||26. Report of the same to the same, on the petition of Nicholas Amhurst, late collector of hearth money, stating that they believed that the petitioner was employed to examine the accounts of Shadrack Pride, a collector of hearth money in Somerset, who had converted 139l. to his own use, and to surcharge him; but there was no agreement to allow him a moiety of the surcharge, though they were informed it was customary, giving account of the disposal of the property of the said collector and his sureties, and giving their opinion that 95l. ought to be raised out of the estate of the said Shadrack and Hugh Pride, &c., and that the petitioner ought to be paid the same. Dated 12 June 1700.|
Also the petition. 4 pages.
||27. Copy of a report of the Comrs of the Board of Trade to the King, as to the allowances heretofore made by the provinces of the Massachusets Bay, New York, and New Hampshire, for their Governors, and what might be expected for their present Governor, the Earl of Bellomont, informing His Majesty that the salary of the Governor of New York was 600l. per ann., but the Earl allowed 200l. per ann. to the Lt.-Governor. In the year 1686 Sir Edmund Andros, being appointed Governor of New England (in which New Hampshire and Massachusets Bay were included, but not New York), 1,200l. was appointed as his salary for one year. In 1687 the charter of New England was surrendered to the Crown, and the 1,200l. was continued out of the settled revenue to Sir Edmund. On the King's accession a new charter was granted to the Massachusets Bay, by which the revenue was made disposable by the Assembly there, since which Sir Wm. Phips and the Earl of Bellomont had been appointed Governors, but the Assembly had hitherto wholly declined to fix the salary. In the province of New Hampshire there had never been any fixed salary. Dated 12 June 1700.|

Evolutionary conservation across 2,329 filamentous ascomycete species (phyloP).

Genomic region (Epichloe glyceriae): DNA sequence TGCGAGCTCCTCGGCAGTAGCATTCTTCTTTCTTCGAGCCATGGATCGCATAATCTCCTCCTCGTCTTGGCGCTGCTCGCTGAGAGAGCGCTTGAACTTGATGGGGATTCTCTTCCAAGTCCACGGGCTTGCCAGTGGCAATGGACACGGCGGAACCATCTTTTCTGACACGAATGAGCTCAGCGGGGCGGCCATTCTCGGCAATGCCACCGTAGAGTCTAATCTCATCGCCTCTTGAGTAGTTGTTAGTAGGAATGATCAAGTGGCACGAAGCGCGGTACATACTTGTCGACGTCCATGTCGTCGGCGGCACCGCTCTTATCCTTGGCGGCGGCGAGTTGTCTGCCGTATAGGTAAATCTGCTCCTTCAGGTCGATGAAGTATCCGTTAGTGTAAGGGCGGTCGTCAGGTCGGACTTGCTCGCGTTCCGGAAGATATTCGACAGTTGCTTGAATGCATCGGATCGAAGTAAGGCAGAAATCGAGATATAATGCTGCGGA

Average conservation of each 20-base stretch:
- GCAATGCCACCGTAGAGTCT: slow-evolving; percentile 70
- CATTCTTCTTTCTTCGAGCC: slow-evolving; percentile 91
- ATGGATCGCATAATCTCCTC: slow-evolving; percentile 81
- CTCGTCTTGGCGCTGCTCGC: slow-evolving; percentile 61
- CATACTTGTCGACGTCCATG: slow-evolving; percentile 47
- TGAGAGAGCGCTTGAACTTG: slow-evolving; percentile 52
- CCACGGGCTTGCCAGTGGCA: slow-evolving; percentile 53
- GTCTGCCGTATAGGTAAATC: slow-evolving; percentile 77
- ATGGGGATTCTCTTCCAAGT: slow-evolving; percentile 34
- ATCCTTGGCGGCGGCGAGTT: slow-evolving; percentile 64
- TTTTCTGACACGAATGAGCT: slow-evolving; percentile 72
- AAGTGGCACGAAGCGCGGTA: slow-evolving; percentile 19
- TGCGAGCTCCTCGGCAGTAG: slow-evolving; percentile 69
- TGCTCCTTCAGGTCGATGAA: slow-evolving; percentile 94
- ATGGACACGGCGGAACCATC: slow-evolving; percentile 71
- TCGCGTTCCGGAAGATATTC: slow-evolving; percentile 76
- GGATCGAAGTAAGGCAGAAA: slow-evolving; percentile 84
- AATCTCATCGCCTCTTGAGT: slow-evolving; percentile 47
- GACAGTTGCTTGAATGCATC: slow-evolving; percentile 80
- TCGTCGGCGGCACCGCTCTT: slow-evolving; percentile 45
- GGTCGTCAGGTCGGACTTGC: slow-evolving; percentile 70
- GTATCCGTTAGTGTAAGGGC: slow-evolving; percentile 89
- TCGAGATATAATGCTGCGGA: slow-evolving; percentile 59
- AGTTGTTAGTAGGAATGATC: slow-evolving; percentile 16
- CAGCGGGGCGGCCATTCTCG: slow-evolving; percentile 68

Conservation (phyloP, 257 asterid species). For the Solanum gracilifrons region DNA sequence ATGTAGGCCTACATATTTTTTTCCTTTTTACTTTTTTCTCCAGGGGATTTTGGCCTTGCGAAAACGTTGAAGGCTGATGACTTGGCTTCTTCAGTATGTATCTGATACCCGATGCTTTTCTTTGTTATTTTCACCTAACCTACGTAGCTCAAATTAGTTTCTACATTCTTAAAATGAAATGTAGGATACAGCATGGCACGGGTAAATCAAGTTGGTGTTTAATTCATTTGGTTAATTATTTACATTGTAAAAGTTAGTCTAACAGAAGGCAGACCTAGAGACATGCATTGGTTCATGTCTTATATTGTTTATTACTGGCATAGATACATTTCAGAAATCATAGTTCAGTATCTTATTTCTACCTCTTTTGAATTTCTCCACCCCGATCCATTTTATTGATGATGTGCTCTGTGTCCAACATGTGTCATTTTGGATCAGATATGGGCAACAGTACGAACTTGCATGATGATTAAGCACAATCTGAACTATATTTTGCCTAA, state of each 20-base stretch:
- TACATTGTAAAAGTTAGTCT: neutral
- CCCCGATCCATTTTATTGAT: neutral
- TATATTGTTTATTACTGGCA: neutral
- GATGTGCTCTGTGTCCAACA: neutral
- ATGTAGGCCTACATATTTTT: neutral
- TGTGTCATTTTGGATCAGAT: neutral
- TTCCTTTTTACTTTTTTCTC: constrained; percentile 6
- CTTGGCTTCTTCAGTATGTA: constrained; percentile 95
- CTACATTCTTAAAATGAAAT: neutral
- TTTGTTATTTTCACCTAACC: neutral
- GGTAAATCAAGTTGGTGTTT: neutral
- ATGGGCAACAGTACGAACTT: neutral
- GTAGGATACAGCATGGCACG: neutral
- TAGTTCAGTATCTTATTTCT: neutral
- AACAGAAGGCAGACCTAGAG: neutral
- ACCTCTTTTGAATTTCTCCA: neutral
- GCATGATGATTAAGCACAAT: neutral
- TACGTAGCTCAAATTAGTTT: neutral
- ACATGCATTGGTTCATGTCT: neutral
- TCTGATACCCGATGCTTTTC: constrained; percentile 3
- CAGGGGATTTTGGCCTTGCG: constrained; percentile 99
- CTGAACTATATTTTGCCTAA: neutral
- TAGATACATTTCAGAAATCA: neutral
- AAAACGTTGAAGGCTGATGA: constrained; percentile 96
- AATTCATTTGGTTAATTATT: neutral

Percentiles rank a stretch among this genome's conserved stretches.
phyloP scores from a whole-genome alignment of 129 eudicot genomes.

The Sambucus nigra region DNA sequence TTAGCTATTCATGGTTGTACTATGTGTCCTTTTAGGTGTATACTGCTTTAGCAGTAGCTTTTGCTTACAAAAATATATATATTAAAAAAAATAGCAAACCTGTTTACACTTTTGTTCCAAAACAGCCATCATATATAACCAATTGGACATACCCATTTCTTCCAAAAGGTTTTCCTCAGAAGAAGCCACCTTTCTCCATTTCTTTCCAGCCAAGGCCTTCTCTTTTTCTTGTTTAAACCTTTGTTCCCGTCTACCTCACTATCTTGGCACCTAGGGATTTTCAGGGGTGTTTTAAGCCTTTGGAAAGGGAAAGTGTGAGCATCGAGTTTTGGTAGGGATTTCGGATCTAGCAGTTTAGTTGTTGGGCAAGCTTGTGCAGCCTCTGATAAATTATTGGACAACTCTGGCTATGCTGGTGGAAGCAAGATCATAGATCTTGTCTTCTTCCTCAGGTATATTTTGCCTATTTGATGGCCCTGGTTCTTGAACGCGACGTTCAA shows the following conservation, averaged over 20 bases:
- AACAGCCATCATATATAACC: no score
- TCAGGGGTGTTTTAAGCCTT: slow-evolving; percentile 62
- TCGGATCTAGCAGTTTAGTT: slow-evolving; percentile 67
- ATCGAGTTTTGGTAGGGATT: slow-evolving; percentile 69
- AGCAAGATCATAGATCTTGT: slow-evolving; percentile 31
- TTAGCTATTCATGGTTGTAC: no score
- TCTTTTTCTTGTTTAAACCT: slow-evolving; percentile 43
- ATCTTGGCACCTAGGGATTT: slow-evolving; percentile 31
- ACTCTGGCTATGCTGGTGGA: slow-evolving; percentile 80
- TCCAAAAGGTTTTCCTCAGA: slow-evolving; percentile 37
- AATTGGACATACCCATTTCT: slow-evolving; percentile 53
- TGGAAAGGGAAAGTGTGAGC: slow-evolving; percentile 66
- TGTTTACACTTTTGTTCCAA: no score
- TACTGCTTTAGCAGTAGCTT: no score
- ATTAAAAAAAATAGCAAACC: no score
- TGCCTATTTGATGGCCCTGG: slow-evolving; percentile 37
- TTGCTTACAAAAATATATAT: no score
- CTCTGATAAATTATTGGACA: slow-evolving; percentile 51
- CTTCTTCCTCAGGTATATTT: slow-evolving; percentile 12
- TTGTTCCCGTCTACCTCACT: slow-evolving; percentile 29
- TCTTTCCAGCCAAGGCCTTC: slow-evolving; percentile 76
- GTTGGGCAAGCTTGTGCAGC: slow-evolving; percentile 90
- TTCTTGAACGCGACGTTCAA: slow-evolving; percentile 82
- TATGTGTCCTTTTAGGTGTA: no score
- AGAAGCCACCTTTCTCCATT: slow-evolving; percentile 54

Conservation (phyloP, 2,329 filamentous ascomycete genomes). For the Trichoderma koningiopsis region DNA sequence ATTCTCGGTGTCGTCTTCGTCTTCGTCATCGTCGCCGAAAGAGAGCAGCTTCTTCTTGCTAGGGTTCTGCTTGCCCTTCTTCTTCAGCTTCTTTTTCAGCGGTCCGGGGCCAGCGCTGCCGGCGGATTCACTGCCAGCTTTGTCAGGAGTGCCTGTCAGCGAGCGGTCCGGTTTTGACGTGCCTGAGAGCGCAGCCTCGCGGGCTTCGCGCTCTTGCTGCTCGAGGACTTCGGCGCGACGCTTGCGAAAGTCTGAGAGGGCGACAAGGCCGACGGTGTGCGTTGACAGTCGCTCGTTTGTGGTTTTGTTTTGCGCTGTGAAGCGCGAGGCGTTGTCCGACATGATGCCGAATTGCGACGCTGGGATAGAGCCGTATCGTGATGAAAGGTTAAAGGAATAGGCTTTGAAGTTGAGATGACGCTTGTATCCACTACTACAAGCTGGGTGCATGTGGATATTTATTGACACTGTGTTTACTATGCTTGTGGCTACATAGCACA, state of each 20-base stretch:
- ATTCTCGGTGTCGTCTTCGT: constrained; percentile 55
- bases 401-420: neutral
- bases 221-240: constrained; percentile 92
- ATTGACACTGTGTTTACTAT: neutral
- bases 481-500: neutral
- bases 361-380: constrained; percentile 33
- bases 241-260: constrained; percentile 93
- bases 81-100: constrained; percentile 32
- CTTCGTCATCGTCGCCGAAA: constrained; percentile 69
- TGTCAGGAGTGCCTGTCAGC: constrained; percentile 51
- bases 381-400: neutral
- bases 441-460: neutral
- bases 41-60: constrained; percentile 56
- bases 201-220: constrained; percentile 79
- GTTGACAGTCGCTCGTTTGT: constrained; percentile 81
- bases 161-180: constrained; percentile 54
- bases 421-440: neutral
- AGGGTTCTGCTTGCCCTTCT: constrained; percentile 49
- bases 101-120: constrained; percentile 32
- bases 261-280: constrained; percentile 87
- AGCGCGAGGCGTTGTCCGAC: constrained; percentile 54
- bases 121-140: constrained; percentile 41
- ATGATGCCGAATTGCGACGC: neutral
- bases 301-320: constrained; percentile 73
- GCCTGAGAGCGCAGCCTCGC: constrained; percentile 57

In the Minute Book, Vol. X., p. 93, 2 July 1700, is:—“Report of Counsell of Trade, concerning Lord Bellomont's allowances is read. My Lords are to examine it.” 2½ pages.
||28. Letter from Mr. B. Granville to the Right Hon. Sir Stephen Fox, one of the Lords of the Treasury, begging him to move their Lordships to allow him the fees and charges, amounting to 36l. “upon the year's rent now growing due.” Dated 12 June 1700.|
Minuted:—“To be pd as usually; Mr. Granville 36li.” 1 page.
||29. Report of the Comrs of Excise to the Lords of the Treasury, on the petition of John Kent, collector of the duty on salt, as to irregular practices in the collection of that duty, by which Mr. John Burrard had had salt delivered to him, the duty of which came to 865l. and 6d., without bond, bill of exchange, or money; recommending that the said collector should bear the charges to which he had been put by his mismanagement. Dated 12 June 1700.|
Accompanied by the petition. 2½ pages.